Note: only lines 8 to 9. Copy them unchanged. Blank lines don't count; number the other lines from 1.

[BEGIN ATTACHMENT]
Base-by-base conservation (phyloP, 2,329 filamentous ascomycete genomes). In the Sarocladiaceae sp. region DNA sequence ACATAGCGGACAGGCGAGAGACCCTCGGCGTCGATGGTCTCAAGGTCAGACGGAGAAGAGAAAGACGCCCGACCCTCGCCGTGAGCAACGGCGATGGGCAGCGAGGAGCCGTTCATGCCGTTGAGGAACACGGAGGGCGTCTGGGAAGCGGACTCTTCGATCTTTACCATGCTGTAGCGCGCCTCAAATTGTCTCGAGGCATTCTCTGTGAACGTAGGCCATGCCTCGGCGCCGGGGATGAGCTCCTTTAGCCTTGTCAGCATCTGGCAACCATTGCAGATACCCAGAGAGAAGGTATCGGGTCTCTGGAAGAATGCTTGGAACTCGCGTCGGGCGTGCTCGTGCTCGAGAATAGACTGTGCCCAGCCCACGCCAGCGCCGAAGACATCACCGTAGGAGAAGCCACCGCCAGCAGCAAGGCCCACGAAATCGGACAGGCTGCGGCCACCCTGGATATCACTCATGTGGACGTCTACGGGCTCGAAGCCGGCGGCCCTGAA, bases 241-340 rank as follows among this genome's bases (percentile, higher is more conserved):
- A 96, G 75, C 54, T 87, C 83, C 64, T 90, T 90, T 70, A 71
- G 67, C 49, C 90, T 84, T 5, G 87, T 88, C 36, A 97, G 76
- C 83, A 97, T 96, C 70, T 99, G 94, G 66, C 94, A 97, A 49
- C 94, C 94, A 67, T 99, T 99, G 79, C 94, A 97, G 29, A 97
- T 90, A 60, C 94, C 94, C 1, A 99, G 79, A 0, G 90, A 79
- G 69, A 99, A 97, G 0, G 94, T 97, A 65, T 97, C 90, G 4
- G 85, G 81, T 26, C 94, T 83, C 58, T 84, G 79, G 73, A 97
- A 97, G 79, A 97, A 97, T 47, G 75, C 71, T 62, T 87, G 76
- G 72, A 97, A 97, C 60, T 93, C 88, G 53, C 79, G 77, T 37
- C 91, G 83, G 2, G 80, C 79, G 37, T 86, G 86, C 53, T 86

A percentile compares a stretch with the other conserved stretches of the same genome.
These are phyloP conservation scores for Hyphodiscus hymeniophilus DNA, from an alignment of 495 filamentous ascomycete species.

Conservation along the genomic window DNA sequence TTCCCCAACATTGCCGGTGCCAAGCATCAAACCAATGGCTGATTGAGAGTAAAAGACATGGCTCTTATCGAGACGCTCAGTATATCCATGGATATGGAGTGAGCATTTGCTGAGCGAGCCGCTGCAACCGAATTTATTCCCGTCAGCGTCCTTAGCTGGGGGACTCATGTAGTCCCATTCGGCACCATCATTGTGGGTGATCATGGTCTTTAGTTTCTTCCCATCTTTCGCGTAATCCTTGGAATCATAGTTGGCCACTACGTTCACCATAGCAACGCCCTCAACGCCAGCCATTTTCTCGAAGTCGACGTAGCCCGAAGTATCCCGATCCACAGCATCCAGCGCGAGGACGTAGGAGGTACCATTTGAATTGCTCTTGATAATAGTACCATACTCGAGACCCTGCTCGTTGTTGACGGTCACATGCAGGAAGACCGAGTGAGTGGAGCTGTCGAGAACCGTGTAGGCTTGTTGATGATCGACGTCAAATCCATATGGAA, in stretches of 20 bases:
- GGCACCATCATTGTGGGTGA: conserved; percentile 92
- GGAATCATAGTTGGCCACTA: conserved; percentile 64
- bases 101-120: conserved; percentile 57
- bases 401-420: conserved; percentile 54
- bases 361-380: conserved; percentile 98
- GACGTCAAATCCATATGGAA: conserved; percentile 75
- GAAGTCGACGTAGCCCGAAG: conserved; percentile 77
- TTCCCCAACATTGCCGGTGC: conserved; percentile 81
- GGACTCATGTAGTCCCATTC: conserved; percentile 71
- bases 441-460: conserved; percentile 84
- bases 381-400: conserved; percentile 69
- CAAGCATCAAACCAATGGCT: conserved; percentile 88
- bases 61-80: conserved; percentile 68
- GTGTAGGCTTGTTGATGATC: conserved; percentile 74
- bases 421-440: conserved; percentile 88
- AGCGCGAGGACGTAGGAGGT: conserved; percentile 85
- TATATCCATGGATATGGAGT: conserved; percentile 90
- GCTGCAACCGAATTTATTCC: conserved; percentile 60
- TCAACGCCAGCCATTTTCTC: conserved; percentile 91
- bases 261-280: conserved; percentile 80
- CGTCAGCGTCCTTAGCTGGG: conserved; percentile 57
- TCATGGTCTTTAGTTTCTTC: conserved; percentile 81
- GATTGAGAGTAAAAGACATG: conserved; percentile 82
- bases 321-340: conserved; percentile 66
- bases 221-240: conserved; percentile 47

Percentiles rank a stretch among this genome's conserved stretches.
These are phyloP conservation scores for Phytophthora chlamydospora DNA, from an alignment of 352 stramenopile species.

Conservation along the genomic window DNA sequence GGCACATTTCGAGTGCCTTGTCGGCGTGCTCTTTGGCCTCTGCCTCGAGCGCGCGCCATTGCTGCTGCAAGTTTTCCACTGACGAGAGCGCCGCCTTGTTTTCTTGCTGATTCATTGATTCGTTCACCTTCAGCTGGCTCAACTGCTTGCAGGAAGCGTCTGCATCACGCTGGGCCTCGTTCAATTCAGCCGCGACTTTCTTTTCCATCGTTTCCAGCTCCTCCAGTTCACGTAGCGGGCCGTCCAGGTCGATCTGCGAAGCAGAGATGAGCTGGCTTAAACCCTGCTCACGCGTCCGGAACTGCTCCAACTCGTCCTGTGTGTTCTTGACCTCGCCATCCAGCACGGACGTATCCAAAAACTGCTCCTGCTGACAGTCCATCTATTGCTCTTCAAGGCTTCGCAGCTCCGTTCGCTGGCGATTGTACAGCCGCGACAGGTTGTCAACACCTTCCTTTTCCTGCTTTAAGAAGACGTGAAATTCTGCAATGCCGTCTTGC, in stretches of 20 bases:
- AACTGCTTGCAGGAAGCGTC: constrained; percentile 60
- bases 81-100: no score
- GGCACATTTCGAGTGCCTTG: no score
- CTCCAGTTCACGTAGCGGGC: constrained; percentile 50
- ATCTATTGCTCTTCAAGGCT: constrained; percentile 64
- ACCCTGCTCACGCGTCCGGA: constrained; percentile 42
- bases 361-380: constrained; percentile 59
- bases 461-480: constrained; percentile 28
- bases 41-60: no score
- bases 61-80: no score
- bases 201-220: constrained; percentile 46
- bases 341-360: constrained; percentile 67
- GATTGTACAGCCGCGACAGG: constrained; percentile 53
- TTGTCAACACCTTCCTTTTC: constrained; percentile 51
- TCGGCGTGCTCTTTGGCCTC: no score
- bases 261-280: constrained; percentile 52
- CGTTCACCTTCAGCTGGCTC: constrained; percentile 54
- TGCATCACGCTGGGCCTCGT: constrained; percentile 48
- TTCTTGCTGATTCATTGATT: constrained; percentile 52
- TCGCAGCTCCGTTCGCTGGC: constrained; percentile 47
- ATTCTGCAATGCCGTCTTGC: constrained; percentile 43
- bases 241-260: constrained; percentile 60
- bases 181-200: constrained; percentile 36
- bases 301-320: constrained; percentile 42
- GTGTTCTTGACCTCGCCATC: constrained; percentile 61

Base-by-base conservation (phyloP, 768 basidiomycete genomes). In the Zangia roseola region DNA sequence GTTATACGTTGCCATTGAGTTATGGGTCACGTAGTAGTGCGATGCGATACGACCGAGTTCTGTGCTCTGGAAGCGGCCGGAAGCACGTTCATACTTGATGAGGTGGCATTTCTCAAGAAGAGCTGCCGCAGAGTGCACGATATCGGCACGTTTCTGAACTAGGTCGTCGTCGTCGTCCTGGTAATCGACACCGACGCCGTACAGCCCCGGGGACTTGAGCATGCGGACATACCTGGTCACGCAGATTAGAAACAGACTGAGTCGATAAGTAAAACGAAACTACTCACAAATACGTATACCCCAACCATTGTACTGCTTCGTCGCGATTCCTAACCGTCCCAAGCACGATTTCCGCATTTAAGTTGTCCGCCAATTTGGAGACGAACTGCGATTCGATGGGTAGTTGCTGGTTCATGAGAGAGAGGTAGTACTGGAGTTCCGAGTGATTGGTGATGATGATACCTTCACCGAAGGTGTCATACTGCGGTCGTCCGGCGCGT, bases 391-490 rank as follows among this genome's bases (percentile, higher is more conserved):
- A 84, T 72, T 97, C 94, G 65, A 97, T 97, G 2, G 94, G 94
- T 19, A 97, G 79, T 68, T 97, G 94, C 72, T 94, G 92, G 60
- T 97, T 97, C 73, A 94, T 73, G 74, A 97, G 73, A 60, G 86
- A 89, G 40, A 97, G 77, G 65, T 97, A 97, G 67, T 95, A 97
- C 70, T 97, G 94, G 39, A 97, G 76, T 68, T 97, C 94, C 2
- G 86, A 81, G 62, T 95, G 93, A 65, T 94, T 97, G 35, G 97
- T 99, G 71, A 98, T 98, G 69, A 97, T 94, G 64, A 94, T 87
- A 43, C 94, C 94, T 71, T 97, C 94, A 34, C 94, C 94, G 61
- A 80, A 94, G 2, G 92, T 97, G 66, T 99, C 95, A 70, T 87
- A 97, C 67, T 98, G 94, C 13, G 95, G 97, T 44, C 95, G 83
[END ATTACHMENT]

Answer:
- G 85, G 81, T 26, C 94, T 83, C 58, T 84, G 79, G 73, A 97
- A 97, G 79, A 97, A 97, T 47, G 75, C 71, T 62, T 87, G 76